Columbia—in the New York Times

From around 1775 until the 1920s, America had an allegorical character symbolizing the nation’s civic virtues, and she was called Columbia. A week before arriving here in the District, I happily discovered that Ellen Berg, the most widely cited expert on Miss Columbia, lives inside the Capital Beltway.

In her writings, and when I interviewed her back in the spring, Ms. Berg states that Miss Columbia’s heyday was during the Civil War. Cartoonist Thomas Nast of Harper’s Magazine, illustrators Currier & Ives, and so many others used her as a symbol for the United States in their work. Later, while doing my occasional reading of the New York Times‘ very excellent Civil War history blog, Disunion, it hit me—Ellen Berg’s expertise would be perfect here.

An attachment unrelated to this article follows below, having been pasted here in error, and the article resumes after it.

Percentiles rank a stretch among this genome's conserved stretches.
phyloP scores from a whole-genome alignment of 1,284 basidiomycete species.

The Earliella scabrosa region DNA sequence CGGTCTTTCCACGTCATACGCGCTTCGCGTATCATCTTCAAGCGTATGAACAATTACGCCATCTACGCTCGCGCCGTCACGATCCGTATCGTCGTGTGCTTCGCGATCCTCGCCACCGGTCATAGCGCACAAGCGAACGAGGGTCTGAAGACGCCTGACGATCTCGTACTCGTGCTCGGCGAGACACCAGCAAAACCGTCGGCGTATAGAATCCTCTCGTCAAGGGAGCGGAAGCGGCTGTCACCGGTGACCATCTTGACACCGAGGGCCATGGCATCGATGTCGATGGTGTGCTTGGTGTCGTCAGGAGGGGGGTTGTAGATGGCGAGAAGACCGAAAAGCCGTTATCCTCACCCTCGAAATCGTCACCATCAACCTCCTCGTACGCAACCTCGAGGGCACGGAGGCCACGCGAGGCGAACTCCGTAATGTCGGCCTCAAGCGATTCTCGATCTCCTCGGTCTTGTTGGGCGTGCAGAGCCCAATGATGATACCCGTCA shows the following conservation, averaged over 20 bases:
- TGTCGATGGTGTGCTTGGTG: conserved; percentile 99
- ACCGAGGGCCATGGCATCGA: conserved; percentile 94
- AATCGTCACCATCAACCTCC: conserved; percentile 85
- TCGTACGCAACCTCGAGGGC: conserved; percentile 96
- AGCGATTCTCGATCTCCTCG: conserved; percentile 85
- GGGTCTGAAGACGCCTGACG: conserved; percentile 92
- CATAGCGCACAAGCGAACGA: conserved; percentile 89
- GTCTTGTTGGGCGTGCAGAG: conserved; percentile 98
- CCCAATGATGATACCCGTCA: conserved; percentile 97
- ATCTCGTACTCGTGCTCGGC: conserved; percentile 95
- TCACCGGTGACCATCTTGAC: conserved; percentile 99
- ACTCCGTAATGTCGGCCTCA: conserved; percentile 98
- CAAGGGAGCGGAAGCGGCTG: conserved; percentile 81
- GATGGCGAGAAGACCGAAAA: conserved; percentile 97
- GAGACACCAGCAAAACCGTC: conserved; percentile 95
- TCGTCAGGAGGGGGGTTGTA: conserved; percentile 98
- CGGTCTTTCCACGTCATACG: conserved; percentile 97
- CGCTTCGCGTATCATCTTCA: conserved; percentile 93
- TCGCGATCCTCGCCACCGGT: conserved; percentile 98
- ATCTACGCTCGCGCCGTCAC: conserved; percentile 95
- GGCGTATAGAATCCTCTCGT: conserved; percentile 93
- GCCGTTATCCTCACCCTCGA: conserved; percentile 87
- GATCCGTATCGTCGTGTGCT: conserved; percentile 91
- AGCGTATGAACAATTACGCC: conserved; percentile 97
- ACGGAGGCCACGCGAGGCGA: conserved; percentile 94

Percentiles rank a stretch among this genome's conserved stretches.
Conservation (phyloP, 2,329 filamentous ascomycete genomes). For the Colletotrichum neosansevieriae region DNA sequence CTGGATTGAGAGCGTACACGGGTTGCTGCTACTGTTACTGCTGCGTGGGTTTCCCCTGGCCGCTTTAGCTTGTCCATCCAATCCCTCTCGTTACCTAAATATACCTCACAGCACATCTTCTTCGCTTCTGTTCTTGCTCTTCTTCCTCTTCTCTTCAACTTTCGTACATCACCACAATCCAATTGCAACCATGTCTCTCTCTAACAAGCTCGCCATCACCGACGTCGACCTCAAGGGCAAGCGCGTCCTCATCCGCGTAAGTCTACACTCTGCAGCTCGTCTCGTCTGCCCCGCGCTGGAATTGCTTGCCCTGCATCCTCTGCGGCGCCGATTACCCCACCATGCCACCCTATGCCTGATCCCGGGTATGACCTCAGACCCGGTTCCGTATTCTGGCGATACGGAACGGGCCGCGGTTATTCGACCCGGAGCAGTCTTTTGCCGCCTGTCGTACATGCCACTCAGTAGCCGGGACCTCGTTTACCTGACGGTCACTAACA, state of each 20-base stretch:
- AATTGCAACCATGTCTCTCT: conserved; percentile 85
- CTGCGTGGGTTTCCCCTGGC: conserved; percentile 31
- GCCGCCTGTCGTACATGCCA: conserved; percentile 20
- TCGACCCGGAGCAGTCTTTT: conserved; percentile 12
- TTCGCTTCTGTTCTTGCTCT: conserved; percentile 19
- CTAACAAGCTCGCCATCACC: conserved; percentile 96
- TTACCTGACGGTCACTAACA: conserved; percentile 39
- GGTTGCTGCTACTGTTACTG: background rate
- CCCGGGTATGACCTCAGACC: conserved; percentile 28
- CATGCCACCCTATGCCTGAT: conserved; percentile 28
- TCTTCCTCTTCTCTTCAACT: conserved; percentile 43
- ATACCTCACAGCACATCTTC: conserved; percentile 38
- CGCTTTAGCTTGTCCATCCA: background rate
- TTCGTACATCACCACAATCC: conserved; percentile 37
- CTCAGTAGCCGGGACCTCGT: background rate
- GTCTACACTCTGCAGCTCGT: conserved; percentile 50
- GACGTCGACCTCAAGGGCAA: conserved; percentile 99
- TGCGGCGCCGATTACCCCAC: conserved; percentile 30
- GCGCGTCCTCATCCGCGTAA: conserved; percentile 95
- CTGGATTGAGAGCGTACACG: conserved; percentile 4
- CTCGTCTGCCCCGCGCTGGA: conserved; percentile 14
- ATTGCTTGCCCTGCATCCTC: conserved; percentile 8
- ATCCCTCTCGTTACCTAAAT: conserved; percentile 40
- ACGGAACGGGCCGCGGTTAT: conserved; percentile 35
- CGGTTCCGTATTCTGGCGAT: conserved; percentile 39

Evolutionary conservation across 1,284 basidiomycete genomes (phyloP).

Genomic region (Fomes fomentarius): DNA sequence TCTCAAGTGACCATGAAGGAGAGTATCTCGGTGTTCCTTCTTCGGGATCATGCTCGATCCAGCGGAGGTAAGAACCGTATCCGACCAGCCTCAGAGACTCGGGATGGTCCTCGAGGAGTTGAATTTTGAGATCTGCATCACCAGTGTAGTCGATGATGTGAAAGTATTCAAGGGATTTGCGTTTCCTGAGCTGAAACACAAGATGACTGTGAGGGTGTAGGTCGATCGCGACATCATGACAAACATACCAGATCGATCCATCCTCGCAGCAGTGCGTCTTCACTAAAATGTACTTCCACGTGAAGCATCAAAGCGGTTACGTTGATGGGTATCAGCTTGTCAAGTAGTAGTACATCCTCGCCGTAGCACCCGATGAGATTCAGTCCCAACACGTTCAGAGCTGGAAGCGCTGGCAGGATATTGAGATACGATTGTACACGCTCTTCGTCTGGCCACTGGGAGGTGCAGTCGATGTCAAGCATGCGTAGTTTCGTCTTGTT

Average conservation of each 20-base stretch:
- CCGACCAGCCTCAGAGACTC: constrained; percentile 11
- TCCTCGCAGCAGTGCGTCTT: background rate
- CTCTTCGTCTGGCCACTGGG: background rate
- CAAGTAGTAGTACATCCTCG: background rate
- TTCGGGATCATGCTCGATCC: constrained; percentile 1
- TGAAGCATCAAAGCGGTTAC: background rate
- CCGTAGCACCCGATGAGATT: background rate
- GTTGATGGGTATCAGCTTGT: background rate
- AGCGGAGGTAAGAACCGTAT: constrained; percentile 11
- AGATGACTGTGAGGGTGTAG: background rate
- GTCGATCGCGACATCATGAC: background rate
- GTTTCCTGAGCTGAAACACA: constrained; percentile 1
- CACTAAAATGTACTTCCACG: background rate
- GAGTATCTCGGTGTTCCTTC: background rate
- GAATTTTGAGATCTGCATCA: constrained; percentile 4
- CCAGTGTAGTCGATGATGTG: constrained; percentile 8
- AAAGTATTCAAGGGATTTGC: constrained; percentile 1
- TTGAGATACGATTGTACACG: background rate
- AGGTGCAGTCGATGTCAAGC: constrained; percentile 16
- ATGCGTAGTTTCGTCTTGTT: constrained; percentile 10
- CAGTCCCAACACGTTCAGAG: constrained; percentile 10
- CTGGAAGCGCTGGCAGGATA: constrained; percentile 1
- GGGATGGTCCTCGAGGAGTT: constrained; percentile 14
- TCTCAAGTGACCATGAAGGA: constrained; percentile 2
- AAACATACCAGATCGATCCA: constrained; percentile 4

Having received her okay to pitch them, I networked to the right person, and he took interest and Ellen took it from there. As published on 2 July, Ms. Berg writes a much more cogent description of Miss Columbia than I possibly could. And there are wonderful illustrations by the aforementioned artists. You’ll find it for your edification and enjoyment here.